When Krimsky left, Sakharov came to the airport to say goodbye. "Such expulsions," Sakharov wrote in his "Memoirs," published in 1990, "far from being tokens of professional failure, were the rewards of exceptional journalistic diligence."
Krimsky was one of the few journalists with whom Sakharov and his wife, Yelena Bonner, developed a personal relationship. "Our friendship was probably one reason why Krimsky was attacked in the Soviet press, had his car tires slashed, and suffered other harassment," Sakharov wrote.
The charges of currency violations concerned a maid whom the Krimskys paid in hard-currency coupons, which she was not authorized to receive.
Keith Fuller, who became AP president in 1976, denounced the expulsion. "From the facts before me, I can discern only that his sin was to be an aggressive reporter," Fuller said at the time.
Four days later the State Department retaliated by expelling Vladimir I. Alekseyev, a Washington correspondent of the Soviet news agency TASS.
That drew criticism in some U.S. newsrooms that it suggested an unhealthy link between the government and the independent American media and would be viewed in Moscow as confirmation Krimsky was indeed a spy.
AP's president saw it as a two-edged sword. "In my heart of hearts, I feel we should fight our own battles," Fuller told the New York Times. On the other hand, the AP had no influence over the State Department's decision, he said, and "Emotionally, I'm not chagrined that they took the action."
For Svetlana and her son, there was no happy ending.
In 1984, as the reformist Mikhail Gorbachev was moving into power, she returned to the Soviet Union with Olga, her daughter from a marriage in the U.S., and tried to reconnect with Josef Alliluyev.
In a 1986 interview with The New York Times, she said he had been phoning and writing to her, but after they met, "I could see that my son and Olga did not like each other. My son and his new wife were drinking lots of vodka whenever we saw them. This alarmed me. Conversation was uneasy. ..."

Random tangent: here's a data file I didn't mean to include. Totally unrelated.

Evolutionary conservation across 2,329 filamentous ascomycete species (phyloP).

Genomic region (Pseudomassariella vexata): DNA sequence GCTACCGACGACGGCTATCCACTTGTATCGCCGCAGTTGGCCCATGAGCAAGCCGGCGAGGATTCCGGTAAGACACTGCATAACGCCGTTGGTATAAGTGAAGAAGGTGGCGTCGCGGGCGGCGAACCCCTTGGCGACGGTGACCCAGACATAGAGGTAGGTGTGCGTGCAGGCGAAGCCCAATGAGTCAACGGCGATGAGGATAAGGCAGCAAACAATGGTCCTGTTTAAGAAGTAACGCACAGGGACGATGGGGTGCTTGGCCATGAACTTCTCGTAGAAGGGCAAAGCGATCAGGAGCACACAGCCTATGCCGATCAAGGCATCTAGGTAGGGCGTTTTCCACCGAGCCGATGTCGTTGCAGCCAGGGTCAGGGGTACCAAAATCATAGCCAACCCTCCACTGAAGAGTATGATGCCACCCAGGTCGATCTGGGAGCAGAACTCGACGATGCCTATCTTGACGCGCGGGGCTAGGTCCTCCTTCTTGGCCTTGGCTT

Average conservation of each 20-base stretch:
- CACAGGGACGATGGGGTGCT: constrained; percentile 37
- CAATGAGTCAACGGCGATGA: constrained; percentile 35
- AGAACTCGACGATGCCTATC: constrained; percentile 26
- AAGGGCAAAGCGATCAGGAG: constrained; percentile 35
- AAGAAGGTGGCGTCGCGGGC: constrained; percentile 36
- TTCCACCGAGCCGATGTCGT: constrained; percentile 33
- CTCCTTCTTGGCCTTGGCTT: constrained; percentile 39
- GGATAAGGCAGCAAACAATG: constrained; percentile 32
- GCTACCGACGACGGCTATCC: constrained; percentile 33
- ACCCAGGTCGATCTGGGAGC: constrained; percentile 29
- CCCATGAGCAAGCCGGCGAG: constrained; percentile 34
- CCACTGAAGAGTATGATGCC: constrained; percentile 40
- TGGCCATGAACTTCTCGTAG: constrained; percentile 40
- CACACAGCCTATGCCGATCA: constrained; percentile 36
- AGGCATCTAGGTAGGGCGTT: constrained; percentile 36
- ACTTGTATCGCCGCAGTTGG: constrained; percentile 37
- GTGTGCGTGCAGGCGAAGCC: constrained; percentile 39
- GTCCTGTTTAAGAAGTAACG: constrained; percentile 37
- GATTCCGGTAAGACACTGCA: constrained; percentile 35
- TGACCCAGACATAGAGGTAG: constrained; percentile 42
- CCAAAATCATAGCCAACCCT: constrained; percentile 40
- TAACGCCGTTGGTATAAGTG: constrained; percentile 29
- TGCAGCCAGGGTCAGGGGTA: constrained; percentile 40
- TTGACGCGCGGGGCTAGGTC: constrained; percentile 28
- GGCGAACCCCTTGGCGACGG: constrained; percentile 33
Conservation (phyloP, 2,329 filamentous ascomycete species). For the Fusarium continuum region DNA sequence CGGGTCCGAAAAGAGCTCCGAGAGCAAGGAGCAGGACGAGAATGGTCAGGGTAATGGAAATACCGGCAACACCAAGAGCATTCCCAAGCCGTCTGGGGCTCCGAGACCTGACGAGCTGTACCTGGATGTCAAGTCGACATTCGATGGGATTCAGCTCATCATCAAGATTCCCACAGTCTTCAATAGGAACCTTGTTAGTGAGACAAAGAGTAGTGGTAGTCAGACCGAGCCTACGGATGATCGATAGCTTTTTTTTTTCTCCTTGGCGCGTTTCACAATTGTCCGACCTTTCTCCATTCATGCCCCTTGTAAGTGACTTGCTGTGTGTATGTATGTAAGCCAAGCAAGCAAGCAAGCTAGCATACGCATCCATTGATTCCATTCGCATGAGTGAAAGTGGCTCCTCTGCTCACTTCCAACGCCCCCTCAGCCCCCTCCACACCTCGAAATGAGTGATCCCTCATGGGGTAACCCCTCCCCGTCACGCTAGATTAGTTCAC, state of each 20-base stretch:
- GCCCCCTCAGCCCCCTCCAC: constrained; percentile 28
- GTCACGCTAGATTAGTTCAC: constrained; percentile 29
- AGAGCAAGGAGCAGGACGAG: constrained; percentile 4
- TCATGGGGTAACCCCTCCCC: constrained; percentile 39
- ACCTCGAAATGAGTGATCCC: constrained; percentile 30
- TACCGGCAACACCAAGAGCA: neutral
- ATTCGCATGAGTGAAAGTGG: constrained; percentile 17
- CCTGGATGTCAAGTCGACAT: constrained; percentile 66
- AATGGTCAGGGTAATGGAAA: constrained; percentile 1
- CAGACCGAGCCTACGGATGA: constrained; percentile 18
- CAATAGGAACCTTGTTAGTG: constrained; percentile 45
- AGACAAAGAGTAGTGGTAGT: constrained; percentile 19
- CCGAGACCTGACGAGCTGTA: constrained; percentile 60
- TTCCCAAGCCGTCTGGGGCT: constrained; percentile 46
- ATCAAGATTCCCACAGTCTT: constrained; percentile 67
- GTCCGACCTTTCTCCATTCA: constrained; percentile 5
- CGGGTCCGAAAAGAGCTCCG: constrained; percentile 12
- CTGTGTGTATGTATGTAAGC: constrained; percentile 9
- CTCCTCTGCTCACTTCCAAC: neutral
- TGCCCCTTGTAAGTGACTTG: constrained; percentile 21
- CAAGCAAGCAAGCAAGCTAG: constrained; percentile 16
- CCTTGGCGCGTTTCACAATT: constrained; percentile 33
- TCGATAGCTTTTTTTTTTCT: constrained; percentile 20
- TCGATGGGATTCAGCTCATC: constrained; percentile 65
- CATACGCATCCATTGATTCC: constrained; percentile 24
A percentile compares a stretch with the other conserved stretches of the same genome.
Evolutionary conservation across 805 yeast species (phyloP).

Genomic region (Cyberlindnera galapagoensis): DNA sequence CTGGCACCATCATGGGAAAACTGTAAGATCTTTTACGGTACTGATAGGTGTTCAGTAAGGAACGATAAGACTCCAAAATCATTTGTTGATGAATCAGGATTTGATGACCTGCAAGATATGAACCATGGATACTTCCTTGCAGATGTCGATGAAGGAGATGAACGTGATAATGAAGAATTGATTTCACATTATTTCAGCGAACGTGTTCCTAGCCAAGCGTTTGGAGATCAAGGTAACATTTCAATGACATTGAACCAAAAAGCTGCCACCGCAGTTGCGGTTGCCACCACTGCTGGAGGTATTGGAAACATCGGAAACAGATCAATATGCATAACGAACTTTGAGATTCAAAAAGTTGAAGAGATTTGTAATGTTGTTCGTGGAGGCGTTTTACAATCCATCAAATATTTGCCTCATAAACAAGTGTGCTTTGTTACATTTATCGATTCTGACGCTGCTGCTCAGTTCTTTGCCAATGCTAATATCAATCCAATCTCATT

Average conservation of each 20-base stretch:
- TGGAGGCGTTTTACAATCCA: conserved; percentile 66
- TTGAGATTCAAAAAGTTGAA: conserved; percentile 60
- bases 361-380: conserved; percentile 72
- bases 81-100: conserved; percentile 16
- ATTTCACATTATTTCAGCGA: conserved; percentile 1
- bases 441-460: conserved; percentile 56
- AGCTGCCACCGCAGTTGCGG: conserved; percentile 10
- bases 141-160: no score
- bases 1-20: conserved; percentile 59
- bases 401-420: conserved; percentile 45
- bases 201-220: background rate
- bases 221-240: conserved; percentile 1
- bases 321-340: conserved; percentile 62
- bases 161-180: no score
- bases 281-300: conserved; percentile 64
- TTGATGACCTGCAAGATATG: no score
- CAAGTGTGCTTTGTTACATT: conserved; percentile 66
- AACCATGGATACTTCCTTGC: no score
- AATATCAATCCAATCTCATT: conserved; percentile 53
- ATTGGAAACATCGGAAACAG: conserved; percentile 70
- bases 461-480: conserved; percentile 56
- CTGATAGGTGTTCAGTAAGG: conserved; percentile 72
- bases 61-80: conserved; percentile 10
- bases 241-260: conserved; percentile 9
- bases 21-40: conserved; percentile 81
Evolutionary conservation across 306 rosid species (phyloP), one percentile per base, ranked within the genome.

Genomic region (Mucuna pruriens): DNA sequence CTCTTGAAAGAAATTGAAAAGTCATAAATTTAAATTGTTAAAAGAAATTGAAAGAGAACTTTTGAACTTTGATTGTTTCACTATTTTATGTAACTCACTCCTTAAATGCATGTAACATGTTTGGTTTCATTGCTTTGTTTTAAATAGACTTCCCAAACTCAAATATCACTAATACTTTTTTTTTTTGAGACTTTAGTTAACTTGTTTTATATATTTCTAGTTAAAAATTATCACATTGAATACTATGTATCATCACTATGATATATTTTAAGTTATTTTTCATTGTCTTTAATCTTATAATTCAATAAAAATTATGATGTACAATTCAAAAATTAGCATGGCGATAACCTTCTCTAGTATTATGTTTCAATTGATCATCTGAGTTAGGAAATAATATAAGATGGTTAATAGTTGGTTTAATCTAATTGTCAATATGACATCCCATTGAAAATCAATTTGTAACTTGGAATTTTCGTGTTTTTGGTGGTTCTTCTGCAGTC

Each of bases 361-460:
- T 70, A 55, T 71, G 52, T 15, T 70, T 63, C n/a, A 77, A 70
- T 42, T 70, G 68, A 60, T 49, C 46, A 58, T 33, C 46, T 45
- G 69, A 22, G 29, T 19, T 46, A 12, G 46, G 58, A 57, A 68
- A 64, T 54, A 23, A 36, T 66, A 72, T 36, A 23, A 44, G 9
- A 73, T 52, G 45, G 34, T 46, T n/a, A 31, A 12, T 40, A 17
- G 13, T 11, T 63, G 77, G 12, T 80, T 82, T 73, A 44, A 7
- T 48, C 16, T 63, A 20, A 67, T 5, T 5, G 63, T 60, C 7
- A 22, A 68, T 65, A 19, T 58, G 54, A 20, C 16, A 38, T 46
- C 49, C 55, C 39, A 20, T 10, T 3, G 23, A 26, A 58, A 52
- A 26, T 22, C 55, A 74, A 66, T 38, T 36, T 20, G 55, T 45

She said she later realized that he had been instructed to get her to return. "When we appeared before him in person, he was more embarrassed than glad to see his mother. ... It was really a dirty game, and quite possibly one played by the KGB."
Josef died last year at age 63 while at his work as a cardiologist in Moscow, according to Russian media reports. He was 7 when Stalin died in 1953, and the only one of the dictator's grandchildren to have known him. His mother lives in the U.S. Midwest. Now 83, she is the only Stalin child still alive.
Krimsky recalled his first meeting with Josef Alliluyev. Like his grandfather, he was short and had a mustache, but "He definitely didn't make a Stalinesque impression," Krimsky said. "There was nothing daunting about the fellow and he didn't display the shrewdness of his grandfather."
He said he was a little "mousy and nervous" as he questioned him about his family to confirm he really was Stalin's grandson.
The journalist went on to cover the Lebanese civil war for the Associated Press and serve as news editor of AP World Services in New York, which produced and distributed AP's news report to customers outside the U.S.
He left AP in 1985 to co-found the Center for Foreign Journalists, later renamed the International Center for Journalists, a nonprofit journalism training program. He subsequently traveled the world as a media consultant and provided journalism training in Central Asia. In 2005, he rejoined the Republican-American, the Waterbury, Conn., newspaper where he first worked in 1966, and now writes features and a weekly column there titled "Small Town Matters."
On Nov. 13, the Academy of New England Journalists gave him one of its highest individual honors, the Yankee Quill Award.
Krimsky acknowledges that his pursuit of the Josef Alliluyev story was part humanitarian, part ambition to break a big story.
Would he do it all again?
"The answer is, yes, with barely a blink," he said. "Even if I suspected it was a ruse, I would have had to play it out, test it. It was just too good, too human, too dramatic a story. My letter (to Kennan) brings it all back: Josef was the real thing, desperate and yearning. He, too, had to play it out."